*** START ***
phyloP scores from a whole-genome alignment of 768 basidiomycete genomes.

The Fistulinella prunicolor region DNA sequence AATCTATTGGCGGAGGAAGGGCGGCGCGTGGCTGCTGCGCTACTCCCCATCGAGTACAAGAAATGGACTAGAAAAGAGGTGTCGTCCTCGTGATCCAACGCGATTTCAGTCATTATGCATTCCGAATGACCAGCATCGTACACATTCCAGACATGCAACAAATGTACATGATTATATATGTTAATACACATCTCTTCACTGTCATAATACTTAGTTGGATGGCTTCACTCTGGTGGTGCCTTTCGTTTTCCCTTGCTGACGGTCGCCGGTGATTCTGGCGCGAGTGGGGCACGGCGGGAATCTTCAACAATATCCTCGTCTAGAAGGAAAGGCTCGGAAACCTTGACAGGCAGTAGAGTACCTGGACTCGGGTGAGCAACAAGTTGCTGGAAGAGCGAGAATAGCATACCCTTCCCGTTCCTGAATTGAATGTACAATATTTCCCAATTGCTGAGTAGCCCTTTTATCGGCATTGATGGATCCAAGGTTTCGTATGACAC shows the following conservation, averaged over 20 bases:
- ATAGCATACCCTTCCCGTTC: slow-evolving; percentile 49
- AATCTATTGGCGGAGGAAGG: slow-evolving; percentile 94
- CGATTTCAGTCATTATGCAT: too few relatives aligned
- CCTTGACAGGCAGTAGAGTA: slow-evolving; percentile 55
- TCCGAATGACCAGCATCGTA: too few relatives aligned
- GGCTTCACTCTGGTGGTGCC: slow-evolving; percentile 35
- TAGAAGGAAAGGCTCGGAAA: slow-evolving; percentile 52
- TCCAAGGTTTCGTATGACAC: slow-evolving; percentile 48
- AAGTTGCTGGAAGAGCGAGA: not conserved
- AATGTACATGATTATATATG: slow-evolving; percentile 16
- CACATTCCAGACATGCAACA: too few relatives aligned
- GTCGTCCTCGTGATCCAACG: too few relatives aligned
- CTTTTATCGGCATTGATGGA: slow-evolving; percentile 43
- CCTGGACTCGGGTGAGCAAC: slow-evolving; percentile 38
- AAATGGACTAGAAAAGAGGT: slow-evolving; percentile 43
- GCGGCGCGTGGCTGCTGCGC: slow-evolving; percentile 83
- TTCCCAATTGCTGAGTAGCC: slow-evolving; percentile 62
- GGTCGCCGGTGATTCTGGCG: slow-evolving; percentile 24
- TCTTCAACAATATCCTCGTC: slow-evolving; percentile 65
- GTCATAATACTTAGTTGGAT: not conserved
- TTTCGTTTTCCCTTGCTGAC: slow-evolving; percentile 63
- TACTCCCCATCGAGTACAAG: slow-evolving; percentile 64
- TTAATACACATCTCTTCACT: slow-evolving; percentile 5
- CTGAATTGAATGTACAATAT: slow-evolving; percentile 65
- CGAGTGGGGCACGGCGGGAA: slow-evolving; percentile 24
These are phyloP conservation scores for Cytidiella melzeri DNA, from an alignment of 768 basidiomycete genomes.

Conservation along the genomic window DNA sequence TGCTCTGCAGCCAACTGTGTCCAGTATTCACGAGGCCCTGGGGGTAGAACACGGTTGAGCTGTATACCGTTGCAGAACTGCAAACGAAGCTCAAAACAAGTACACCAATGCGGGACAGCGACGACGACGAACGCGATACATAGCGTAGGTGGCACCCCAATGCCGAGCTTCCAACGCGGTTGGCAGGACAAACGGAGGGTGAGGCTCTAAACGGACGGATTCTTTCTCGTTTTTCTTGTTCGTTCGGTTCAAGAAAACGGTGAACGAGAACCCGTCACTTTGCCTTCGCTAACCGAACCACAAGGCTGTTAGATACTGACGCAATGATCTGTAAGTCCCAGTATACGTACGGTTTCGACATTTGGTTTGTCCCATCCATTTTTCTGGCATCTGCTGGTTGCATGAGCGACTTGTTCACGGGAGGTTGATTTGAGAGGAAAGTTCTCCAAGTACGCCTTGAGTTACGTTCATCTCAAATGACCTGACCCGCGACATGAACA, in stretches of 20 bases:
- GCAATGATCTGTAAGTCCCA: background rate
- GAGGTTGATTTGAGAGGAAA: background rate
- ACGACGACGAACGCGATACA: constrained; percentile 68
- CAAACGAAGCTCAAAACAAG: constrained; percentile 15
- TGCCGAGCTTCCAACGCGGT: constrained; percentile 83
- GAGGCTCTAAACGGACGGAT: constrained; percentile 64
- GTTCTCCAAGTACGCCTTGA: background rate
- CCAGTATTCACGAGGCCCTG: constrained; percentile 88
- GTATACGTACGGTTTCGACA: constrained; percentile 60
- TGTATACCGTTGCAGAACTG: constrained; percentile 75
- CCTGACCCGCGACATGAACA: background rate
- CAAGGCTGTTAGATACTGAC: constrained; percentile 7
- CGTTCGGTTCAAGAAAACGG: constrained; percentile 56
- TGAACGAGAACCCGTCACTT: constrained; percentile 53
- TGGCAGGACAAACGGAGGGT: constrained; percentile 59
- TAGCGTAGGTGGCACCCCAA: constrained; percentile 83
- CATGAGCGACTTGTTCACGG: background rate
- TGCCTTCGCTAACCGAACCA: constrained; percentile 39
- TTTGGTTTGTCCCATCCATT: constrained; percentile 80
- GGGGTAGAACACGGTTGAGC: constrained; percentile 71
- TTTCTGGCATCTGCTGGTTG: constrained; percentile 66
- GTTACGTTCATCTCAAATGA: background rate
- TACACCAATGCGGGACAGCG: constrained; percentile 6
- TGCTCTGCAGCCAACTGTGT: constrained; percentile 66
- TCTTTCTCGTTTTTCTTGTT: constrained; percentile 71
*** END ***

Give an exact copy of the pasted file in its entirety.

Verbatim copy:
phyloP scores from a whole-genome alignment of 768 basidiomycete genomes.

The Fistulinella prunicolor region DNA sequence AATCTATTGGCGGAGGAAGGGCGGCGCGTGGCTGCTGCGCTACTCCCCATCGAGTACAAGAAATGGACTAGAAAAGAGGTGTCGTCCTCGTGATCCAACGCGATTTCAGTCATTATGCATTCCGAATGACCAGCATCGTACACATTCCAGACATGCAACAAATGTACATGATTATATATGTTAATACACATCTCTTCACTGTCATAATACTTAGTTGGATGGCTTCACTCTGGTGGTGCCTTTCGTTTTCCCTTGCTGACGGTCGCCGGTGATTCTGGCGCGAGTGGGGCACGGCGGGAATCTTCAACAATATCCTCGTCTAGAAGGAAAGGCTCGGAAACCTTGACAGGCAGTAGAGTACCTGGACTCGGGTGAGCAACAAGTTGCTGGAAGAGCGAGAATAGCATACCCTTCCCGTTCCTGAATTGAATGTACAATATTTCCCAATTGCTGAGTAGCCCTTTTATCGGCATTGATGGATCCAAGGTTTCGTATGACAC shows the following conservation, averaged over 20 bases:
- ATAGCATACCCTTCCCGTTC: slow-evolving; percentile 49
- AATCTATTGGCGGAGGAAGG: slow-evolving; percentile 94
- CGATTTCAGTCATTATGCAT: too few relatives aligned
- CCTTGACAGGCAGTAGAGTA: slow-evolving; percentile 55
- TCCGAATGACCAGCATCGTA: too few relatives aligned
- GGCTTCACTCTGGTGGTGCC: slow-evolving; percentile 35
- TAGAAGGAAAGGCTCGGAAA: slow-evolving; percentile 52
- TCCAAGGTTTCGTATGACAC: slow-evolving; percentile 48
- AAGTTGCTGGAAGAGCGAGA: not conserved
- AATGTACATGATTATATATG: slow-evolving; percentile 16
- CACATTCCAGACATGCAACA: too few relatives aligned
- GTCGTCCTCGTGATCCAACG: too few relatives aligned
- CTTTTATCGGCATTGATGGA: slow-evolving; percentile 43
- CCTGGACTCGGGTGAGCAAC: slow-evolving; percentile 38
- AAATGGACTAGAAAAGAGGT: slow-evolving; percentile 43
- GCGGCGCGTGGCTGCTGCGC: slow-evolving; percentile 83
- TTCCCAATTGCTGAGTAGCC: slow-evolving; percentile 62
- GGTCGCCGGTGATTCTGGCG: slow-evolving; percentile 24
- TCTTCAACAATATCCTCGTC: slow-evolving; percentile 65
- GTCATAATACTTAGTTGGAT: not conserved
- TTTCGTTTTCCCTTGCTGAC: slow-evolving; percentile 63
- TACTCCCCATCGAGTACAAG: slow-evolving; percentile 64
- TTAATACACATCTCTTCACT: slow-evolving; percentile 5
- CTGAATTGAATGTACAATAT: slow-evolving; percentile 65
- CGAGTGGGGCACGGCGGGAA: slow-evolving; percentile 24
These are phyloP conservation scores for Cytidiella melzeri DNA, from an alignment of 768 basidiomycete genomes.

Conservation along the genomic window DNA sequence TGCTCTGCAGCCAACTGTGTCCAGTATTCACGAGGCCCTGGGGGTAGAACACGGTTGAGCTGTATACCGTTGCAGAACTGCAAACGAAGCTCAAAACAAGTACACCAATGCGGGACAGCGACGACGACGAACGCGATACATAGCGTAGGTGGCACCCCAATGCCGAGCTTCCAACGCGGTTGGCAGGACAAACGGAGGGTGAGGCTCTAAACGGACGGATTCTTTCTCGTTTTTCTTGTTCGTTCGGTTCAAGAAAACGGTGAACGAGAACCCGTCACTTTGCCTTCGCTAACCGAACCACAAGGCTGTTAGATACTGACGCAATGATCTGTAAGTCCCAGTATACGTACGGTTTCGACATTTGGTTTGTCCCATCCATTTTTCTGGCATCTGCTGGTTGCATGAGCGACTTGTTCACGGGAGGTTGATTTGAGAGGAAAGTTCTCCAAGTACGCCTTGAGTTACGTTCATCTCAAATGACCTGACCCGCGACATGAACA, in stretches of 20 bases:
- GCAATGATCTGTAAGTCCCA: background rate
- GAGGTTGATTTGAGAGGAAA: background rate
- ACGACGACGAACGCGATACA: constrained; percentile 68
- CAAACGAAGCTCAAAACAAG: constrained; percentile 15
- TGCCGAGCTTCCAACGCGGT: constrained; percentile 83
- GAGGCTCTAAACGGACGGAT: constrained; percentile 64
- GTTCTCCAAGTACGCCTTGA: background rate
- CCAGTATTCACGAGGCCCTG: constrained; percentile 88
- GTATACGTACGGTTTCGACA: constrained; percentile 60
- TGTATACCGTTGCAGAACTG: constrained; percentile 75
- CCTGACCCGCGACATGAACA: background rate
- CAAGGCTGTTAGATACTGAC: constrained; percentile 7
- CGTTCGGTTCAAGAAAACGG: constrained; percentile 56
- TGAACGAGAACCCGTCACTT: constrained; percentile 53
- TGGCAGGACAAACGGAGGGT: constrained; percentile 59
- TAGCGTAGGTGGCACCCCAA: constrained; percentile 83
- CATGAGCGACTTGTTCACGG: background rate
- TGCCTTCGCTAACCGAACCA: constrained; percentile 39
- TTTGGTTTGTCCCATCCATT: constrained; percentile 80
- GGGGTAGAACACGGTTGAGC: constrained; percentile 71
- TTTCTGGCATCTGCTGGTTG: constrained; percentile 66
- GTTACGTTCATCTCAAATGA: background rate
- TACACCAATGCGGGACAGCG: constrained; percentile 6
- TGCTCTGCAGCCAACTGTGT: constrained; percentile 66
- TCTTTCTCGTTTTTCTTGTT: constrained; percentile 71